Texas Ranger All-Star Josh Hamilton’s failures are as well-known as his successes. Through it all – an incredible story of redemption from drug addiction – there has been a woman by his side, wife Katie. DallasChild caught up with the devoted mother of four girls (Julia, 10; Sierra, 6; Michaela, 3; Stella, 9 weeks) to talk family, faith and a little baseball.
What a year for the Hamilton family! You welcomed baby girl number 4 in September, and the Rangers went to the World Series again.
I thought for sure we’d win game 7, and then when we didn’t, I actually shed a few tears – which surprised me, because I haven’t had that reaction to any baseball game before. I think it was the fact that we’d been there twice and it didn’t happen, but very quickly God reminded me how blessed we are.
This baseball season was especially long for you this year – almost 8 months.
I’m pretty used to it now. I really love baseball season. I never miss a game if I can help it. I really enjoy watching the games and praying for my husband during his every single at-bat. After everything we’ve gone through, I’m grateful he’s still able to play the game, and I never want to take it for granted.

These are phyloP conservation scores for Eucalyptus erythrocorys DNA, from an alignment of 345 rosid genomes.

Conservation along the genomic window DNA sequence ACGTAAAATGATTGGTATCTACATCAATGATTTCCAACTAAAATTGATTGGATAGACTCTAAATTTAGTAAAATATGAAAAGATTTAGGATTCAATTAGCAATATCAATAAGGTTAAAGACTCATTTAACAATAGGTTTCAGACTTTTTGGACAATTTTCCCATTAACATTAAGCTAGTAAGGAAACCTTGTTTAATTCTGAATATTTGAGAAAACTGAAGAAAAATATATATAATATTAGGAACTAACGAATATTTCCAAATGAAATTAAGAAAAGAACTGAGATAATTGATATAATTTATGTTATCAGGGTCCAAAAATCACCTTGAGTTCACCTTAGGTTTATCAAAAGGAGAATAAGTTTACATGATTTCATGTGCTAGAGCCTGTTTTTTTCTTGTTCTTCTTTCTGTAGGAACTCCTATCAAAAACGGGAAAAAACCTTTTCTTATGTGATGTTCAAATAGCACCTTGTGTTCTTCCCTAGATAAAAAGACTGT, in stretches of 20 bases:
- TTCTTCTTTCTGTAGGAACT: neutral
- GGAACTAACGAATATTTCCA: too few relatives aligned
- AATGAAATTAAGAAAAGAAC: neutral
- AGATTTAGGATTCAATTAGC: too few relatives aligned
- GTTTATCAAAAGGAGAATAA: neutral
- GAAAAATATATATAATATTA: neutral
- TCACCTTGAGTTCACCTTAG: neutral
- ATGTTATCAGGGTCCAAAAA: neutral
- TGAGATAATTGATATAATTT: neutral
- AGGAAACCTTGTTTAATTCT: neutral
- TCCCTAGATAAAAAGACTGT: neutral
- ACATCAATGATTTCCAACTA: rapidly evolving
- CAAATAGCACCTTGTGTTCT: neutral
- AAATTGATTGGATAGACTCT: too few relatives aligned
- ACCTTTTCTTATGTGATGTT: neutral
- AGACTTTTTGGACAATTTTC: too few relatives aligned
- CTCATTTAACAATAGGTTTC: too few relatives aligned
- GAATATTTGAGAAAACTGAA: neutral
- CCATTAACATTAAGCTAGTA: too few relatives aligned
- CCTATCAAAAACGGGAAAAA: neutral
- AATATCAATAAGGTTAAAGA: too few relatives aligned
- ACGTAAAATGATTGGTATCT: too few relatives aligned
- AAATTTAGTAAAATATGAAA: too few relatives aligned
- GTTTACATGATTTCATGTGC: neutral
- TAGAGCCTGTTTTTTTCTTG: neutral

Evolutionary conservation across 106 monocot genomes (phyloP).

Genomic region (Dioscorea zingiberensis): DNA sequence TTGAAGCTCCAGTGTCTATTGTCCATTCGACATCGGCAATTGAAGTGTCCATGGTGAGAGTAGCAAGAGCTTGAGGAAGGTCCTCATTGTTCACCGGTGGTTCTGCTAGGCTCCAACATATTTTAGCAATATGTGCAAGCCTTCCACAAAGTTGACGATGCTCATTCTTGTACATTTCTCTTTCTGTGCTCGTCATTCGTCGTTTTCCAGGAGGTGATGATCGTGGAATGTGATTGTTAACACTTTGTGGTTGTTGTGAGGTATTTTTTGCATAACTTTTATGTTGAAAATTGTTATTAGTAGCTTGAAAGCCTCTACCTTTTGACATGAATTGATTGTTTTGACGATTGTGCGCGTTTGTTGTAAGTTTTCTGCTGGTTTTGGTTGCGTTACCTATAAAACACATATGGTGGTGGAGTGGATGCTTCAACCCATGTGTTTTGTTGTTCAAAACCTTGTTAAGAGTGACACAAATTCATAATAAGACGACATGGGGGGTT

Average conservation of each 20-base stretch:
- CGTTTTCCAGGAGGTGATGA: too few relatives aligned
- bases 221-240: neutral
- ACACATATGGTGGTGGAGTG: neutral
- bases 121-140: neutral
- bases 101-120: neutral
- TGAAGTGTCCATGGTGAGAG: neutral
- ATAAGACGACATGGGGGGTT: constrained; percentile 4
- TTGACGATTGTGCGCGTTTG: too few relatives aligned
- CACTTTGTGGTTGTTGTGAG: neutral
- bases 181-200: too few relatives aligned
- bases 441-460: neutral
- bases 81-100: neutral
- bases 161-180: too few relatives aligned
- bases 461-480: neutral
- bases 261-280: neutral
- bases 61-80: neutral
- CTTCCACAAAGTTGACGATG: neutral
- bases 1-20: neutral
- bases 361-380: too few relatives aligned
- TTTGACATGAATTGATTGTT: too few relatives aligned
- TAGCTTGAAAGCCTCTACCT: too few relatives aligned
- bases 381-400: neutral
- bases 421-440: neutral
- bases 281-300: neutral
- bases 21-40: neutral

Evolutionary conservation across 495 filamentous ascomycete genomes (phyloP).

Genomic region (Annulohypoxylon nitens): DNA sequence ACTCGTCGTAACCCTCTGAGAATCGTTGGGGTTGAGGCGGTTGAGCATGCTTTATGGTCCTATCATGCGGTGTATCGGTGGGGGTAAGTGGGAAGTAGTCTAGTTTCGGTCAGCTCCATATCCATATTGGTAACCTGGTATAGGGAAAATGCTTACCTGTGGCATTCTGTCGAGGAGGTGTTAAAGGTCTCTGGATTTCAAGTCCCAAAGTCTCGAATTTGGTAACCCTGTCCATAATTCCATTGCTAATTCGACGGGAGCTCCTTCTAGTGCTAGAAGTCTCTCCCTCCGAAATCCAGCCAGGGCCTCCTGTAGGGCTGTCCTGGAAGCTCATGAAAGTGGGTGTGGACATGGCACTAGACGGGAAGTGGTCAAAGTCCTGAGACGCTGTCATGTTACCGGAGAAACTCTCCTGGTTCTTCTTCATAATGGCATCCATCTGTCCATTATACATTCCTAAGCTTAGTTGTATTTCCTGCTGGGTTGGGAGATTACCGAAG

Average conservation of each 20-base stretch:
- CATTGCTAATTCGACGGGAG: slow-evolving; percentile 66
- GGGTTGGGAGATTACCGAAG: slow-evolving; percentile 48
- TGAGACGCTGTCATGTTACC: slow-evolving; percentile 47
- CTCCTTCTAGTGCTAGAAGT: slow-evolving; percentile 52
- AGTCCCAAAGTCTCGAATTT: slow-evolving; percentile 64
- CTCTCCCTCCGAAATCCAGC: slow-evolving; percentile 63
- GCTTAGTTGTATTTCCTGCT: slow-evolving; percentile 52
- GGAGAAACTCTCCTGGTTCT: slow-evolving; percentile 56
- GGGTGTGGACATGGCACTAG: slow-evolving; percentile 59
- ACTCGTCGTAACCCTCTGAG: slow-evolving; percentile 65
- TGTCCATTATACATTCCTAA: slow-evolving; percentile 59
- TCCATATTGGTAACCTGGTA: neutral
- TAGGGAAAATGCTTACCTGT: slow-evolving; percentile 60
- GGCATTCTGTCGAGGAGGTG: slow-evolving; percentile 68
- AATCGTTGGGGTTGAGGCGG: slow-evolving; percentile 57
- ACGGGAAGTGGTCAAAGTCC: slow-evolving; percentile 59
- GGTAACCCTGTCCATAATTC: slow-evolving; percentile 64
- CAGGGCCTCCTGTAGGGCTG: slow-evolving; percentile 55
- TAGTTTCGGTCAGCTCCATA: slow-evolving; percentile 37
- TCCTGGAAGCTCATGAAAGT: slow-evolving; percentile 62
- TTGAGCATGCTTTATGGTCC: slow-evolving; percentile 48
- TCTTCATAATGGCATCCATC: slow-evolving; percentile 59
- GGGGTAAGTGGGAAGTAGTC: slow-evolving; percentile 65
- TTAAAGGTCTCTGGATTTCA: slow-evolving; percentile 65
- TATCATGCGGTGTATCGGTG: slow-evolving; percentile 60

Do you and the girls hit the road with the team?
I usually do two road trips with just me and Josh together, and then I’ll take the girls on at least two to three trips to be with their dad. We’re going to try something new next season. Josh is going to take the two oldest girls individually on trips by themselves without me. He talked with the Ranger staffs, and they suggested he try it.
Josh is one of the most beloved Rangers. How do you handle the celebrity factor?
Well. [Pauses.] I don’t really know. That word is so strange to me. It’s not something that is ever normal to you, but you try to get used to it.
What do the girls think?
They are extremely patient, and my husband is too. He’s so gracious. It blows my mind, because even at times when I know he’s exhausted, he always makes people feel welcome. I’m more protective of my kids, of Josh and of his time, but he overrules me.